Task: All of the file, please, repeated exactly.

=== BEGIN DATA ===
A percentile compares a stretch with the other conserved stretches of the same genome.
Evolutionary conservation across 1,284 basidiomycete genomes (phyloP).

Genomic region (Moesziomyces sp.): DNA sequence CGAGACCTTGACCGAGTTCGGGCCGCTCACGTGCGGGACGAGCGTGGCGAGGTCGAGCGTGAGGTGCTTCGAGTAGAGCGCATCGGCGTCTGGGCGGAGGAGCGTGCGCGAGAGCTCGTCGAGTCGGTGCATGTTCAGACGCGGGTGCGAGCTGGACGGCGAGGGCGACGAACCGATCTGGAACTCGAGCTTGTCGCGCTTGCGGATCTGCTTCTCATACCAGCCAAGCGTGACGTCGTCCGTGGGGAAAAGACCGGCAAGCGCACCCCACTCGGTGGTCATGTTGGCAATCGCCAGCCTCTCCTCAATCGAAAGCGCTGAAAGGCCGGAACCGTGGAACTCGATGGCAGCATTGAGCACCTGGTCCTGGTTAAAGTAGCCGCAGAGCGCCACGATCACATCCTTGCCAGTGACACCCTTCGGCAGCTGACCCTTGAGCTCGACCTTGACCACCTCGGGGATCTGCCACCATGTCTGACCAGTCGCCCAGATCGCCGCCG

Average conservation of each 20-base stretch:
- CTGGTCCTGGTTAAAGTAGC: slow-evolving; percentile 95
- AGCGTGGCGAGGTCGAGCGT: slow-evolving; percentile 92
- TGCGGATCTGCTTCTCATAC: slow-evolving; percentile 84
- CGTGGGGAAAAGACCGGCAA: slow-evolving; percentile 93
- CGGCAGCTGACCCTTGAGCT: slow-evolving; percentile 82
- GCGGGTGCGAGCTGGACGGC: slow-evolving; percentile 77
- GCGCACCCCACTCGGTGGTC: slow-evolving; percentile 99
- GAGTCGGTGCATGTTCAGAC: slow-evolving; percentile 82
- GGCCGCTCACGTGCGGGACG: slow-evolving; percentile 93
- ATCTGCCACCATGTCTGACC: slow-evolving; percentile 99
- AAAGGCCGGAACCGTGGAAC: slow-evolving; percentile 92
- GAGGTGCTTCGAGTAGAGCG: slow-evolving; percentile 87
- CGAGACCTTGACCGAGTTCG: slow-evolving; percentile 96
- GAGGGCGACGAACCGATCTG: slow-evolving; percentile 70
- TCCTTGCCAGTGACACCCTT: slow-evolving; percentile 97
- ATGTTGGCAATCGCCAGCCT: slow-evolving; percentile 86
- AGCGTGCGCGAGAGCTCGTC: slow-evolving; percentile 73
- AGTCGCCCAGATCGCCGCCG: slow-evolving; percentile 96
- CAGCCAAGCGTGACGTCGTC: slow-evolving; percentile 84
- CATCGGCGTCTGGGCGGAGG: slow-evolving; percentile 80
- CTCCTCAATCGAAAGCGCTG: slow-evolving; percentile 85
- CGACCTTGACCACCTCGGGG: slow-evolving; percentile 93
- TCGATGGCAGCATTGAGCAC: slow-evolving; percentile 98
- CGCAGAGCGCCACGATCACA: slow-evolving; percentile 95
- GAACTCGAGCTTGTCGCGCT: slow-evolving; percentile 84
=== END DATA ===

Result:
A percentile compares a stretch with the other conserved stretches of the same genome.
Evolutionary conservation across 1,284 basidiomycete genomes (phyloP).

Genomic region (Moesziomyces sp.): DNA sequence CGAGACCTTGACCGAGTTCGGGCCGCTCACGTGCGGGACGAGCGTGGCGAGGTCGAGCGTGAGGTGCTTCGAGTAGAGCGCATCGGCGTCTGGGCGGAGGAGCGTGCGCGAGAGCTCGTCGAGTCGGTGCATGTTCAGACGCGGGTGCGAGCTGGACGGCGAGGGCGACGAACCGATCTGGAACTCGAGCTTGTCGCGCTTGCGGATCTGCTTCTCATACCAGCCAAGCGTGACGTCGTCCGTGGGGAAAAGACCGGCAAGCGCACCCCACTCGGTGGTCATGTTGGCAATCGCCAGCCTCTCCTCAATCGAAAGCGCTGAAAGGCCGGAACCGTGGAACTCGATGGCAGCATTGAGCACCTGGTCCTGGTTAAAGTAGCCGCAGAGCGCCACGATCACATCCTTGCCAGTGACACCCTTCGGCAGCTGACCCTTGAGCTCGACCTTGACCACCTCGGGGATCTGCCACCATGTCTGACCAGTCGCCCAGATCGCCGCCG

Average conservation of each 20-base stretch:
- CTGGTCCTGGTTAAAGTAGC: slow-evolving; percentile 95
- AGCGTGGCGAGGTCGAGCGT: slow-evolving; percentile 92
- TGCGGATCTGCTTCTCATAC: slow-evolving; percentile 84
- CGTGGGGAAAAGACCGGCAA: slow-evolving; percentile 93
- CGGCAGCTGACCCTTGAGCT: slow-evolving; percentile 82
- GCGGGTGCGAGCTGGACGGC: slow-evolving; percentile 77
- GCGCACCCCACTCGGTGGTC: slow-evolving; percentile 99
- GAGTCGGTGCATGTTCAGAC: slow-evolving; percentile 82
- GGCCGCTCACGTGCGGGACG: slow-evolving; percentile 93
- ATCTGCCACCATGTCTGACC: slow-evolving; percentile 99
- AAAGGCCGGAACCGTGGAAC: slow-evolving; percentile 92
- GAGGTGCTTCGAGTAGAGCG: slow-evolving; percentile 87
- CGAGACCTTGACCGAGTTCG: slow-evolving; percentile 96
- GAGGGCGACGAACCGATCTG: slow-evolving; percentile 70
- TCCTTGCCAGTGACACCCTT: slow-evolving; percentile 97
- ATGTTGGCAATCGCCAGCCT: slow-evolving; percentile 86
- AGCGTGCGCGAGAGCTCGTC: slow-evolving; percentile 73
- AGTCGCCCAGATCGCCGCCG: slow-evolving; percentile 96
- CAGCCAAGCGTGACGTCGTC: slow-evolving; percentile 84
- CATCGGCGTCTGGGCGGAGG: slow-evolving; percentile 80
- CTCCTCAATCGAAAGCGCTG: slow-evolving; percentile 85
- CGACCTTGACCACCTCGGGG: slow-evolving; percentile 93
- TCGATGGCAGCATTGAGCAC: slow-evolving; percentile 98
- CGCAGAGCGCCACGATCACA: slow-evolving; percentile 95
- GAACTCGAGCTTGTCGCGCT: slow-evolving; percentile 84